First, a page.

One of the most common methods for identifying food insecure households or regions is to look at the frequency and types of coping strategies (in conjunction with consumption, expenditure, food share, and nutritional status indicators). Coping strategies are used to offset threats to a households food and economic resources in times of hardship. The different types of coping strategies are markers of the severity of conditions, often categorized into four distinct stages of destitution (Corbett, 1988). It needs to be noted that there is a spectrum of situations that may precipitate crises, possibly ranging from normal, seasonally-linked low/zero production, to consecutive years of poor production, to natural disasters and armed conflict. When it comes to assessing food security, less emphasis is placed on seasonality-linked insecurity, and more is dedicated to identifying those that are experiencing a "spiraling-down", i.e., progressively more drastic coping strategies practiced due to worsening food security.
The issue of complex emergencies and how coping strategies relate to them is also important to keep in mind. Coping strategies need to be seen in context, and in complex emergencies the situation is different than in situations relating to consecutive seasons of crop failure or seasonal dips in the amount of stored food/resources to obtain food. For example, people suffering due to poor agricultural production might slowly move from stage 1 to stage 2 or 3, whereas in complex emergencies, people might be 'shocked' directly into strategies of state 3 or 4, due to sudden external forces such as a flood or armed conflict. One must understand, coping strategies are employed in order to stave off destitution or great suffering with the hopes of reversing the situation and again attaining food and livelihood security. Thus, generally only when it is absolutely necessary for survival will individuals sell productive assets or migrate in order to feed the household.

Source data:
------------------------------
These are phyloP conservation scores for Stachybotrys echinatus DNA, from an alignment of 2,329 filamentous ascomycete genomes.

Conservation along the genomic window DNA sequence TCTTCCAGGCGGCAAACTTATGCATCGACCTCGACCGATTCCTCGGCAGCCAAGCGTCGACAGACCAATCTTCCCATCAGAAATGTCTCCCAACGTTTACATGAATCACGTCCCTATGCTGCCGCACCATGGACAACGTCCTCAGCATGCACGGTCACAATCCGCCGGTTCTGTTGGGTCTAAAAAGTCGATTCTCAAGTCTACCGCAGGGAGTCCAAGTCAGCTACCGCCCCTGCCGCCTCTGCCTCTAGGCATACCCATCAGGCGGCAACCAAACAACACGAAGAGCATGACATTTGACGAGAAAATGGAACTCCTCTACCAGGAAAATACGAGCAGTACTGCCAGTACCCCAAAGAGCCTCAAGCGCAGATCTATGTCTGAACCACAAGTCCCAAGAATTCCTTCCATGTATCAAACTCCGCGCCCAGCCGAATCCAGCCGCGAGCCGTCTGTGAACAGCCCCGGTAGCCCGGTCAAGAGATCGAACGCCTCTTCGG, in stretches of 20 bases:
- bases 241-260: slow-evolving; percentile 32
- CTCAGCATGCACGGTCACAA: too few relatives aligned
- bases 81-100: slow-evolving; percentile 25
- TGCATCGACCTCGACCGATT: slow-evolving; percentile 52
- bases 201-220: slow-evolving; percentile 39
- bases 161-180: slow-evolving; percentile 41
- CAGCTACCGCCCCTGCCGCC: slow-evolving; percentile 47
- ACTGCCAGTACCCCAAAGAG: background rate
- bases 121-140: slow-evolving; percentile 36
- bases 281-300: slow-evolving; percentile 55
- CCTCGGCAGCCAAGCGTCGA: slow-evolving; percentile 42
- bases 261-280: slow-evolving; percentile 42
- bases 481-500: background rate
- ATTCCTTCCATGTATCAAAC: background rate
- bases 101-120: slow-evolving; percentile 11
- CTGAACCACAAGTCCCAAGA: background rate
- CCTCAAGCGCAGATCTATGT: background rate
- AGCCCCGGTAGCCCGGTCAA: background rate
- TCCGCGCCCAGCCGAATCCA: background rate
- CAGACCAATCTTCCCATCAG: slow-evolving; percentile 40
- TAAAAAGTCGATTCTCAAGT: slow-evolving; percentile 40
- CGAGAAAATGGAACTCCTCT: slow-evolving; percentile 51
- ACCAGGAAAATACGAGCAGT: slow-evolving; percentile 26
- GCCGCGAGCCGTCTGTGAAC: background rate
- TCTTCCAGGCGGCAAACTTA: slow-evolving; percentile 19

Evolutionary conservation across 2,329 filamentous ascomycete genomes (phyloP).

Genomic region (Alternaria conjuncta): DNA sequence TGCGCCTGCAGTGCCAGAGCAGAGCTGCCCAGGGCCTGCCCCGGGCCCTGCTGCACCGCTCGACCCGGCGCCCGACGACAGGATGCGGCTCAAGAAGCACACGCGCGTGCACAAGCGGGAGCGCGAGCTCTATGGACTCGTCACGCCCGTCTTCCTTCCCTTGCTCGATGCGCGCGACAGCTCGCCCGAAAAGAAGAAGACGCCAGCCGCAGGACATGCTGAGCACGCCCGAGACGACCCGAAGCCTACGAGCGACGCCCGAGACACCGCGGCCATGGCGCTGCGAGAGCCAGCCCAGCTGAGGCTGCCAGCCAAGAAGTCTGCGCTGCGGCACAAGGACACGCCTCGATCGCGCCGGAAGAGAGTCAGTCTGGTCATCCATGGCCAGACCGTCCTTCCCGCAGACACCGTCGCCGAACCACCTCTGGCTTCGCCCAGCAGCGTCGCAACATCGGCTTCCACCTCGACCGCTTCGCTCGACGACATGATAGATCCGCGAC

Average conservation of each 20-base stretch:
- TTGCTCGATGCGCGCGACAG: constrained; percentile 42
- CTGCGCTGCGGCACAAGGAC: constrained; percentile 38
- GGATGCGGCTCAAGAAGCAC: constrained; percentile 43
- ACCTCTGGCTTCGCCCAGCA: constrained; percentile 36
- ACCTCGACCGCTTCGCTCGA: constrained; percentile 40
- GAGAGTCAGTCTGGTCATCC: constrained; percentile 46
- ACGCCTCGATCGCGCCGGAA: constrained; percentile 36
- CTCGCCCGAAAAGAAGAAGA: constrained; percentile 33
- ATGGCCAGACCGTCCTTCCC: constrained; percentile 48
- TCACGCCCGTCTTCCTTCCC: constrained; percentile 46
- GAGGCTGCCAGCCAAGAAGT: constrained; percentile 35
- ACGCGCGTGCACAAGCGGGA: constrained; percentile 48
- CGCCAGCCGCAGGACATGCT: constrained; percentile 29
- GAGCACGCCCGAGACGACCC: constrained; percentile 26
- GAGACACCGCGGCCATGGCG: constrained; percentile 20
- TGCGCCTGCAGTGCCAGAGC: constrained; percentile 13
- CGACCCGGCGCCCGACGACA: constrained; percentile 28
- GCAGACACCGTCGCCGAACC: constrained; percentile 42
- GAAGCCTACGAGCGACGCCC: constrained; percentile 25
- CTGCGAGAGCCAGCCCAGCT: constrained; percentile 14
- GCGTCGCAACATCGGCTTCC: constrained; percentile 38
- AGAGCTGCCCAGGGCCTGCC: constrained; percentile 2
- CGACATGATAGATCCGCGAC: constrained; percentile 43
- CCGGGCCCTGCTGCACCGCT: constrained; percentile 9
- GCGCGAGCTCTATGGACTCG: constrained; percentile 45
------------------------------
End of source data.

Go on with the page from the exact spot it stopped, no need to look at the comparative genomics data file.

When food access lessens or resources wane, adaptations employed might be diet change (maize instead of rice), reduction in the number of meals per day (rationing), gathering of wild foods, seeking wage labor, and borrowing from relatives; these are considered first stage strategies. If the shortage continues or worsens, the household would enter the second stage, where more drastic measures would be implemented, such as selling non-productive assets (jewelry, goats), taking out loans outside of kinship network, temporarily migrating for work (or land to farm), or skipping meals for an entire day. In the third stage the situation worsens even further, thus the sale of land, equipment, animals, and other productive assets would occur. Stage four, destitution, involves permanent migration, probably in search of food aid, due to the fact that they are too weak and/or diseased to work. As can be seen, more severe (and sometimes more numerous) Coping Strategies are practiced under worse conditions.